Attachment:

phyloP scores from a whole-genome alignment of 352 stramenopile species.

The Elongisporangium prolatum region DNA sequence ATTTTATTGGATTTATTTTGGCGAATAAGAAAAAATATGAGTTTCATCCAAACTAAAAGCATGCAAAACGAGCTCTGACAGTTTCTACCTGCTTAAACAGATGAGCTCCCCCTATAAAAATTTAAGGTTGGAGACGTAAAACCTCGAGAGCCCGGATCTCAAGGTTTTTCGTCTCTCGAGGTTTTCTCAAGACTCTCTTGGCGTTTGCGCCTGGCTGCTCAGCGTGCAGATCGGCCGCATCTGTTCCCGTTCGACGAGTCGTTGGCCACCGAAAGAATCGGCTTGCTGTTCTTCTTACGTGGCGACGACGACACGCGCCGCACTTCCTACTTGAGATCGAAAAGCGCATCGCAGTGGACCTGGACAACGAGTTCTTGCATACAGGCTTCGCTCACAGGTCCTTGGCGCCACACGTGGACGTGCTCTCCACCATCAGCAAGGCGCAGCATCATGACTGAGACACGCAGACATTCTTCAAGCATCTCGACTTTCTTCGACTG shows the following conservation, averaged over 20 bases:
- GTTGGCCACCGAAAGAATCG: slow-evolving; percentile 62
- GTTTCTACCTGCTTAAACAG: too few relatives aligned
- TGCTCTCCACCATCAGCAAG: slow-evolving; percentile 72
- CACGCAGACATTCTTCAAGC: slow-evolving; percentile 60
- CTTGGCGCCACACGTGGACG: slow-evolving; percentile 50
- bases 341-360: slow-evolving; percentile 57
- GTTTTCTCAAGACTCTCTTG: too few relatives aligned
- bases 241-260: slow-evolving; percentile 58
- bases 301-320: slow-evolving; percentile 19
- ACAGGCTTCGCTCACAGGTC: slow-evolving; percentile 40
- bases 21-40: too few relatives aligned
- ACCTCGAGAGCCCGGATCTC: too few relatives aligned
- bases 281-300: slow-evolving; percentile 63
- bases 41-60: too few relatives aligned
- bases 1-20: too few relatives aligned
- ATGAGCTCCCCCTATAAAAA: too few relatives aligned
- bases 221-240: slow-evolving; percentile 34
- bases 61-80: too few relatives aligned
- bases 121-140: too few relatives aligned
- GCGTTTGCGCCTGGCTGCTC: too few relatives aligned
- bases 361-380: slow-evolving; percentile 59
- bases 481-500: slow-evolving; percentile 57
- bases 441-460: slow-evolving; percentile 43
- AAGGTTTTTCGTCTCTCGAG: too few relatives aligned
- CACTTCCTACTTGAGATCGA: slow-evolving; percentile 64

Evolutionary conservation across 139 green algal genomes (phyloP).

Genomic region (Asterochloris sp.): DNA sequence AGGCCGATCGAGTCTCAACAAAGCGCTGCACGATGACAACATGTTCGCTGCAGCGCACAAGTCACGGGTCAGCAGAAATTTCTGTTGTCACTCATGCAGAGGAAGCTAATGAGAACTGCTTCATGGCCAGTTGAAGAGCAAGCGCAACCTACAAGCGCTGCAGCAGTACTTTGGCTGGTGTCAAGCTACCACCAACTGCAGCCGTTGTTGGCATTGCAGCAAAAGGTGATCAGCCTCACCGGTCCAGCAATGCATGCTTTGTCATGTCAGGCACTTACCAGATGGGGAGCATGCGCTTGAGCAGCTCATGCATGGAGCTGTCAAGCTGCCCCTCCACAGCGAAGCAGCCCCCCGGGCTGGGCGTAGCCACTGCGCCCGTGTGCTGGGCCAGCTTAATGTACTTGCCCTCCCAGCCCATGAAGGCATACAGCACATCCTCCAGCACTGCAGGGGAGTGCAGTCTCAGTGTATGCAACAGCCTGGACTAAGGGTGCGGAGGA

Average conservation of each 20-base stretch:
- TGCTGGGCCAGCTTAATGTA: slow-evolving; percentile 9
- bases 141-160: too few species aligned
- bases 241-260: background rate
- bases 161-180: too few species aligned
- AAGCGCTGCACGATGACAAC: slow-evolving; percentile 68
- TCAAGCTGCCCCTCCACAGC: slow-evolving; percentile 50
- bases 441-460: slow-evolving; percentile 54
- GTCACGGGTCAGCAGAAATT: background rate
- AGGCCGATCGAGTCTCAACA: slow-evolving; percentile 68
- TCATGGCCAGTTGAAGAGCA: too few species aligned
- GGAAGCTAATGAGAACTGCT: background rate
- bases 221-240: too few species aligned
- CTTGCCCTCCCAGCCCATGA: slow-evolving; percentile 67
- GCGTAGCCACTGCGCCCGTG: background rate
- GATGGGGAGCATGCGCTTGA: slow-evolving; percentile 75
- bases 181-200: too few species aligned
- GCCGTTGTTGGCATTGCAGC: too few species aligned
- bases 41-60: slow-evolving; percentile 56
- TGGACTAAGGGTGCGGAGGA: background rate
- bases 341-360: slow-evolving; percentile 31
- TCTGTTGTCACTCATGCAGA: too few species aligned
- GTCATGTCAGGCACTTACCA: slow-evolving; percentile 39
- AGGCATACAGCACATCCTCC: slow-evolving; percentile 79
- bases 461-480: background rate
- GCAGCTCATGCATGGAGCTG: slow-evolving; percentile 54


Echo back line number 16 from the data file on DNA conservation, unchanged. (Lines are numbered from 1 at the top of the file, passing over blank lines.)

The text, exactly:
- bases 41-60: too few relatives aligned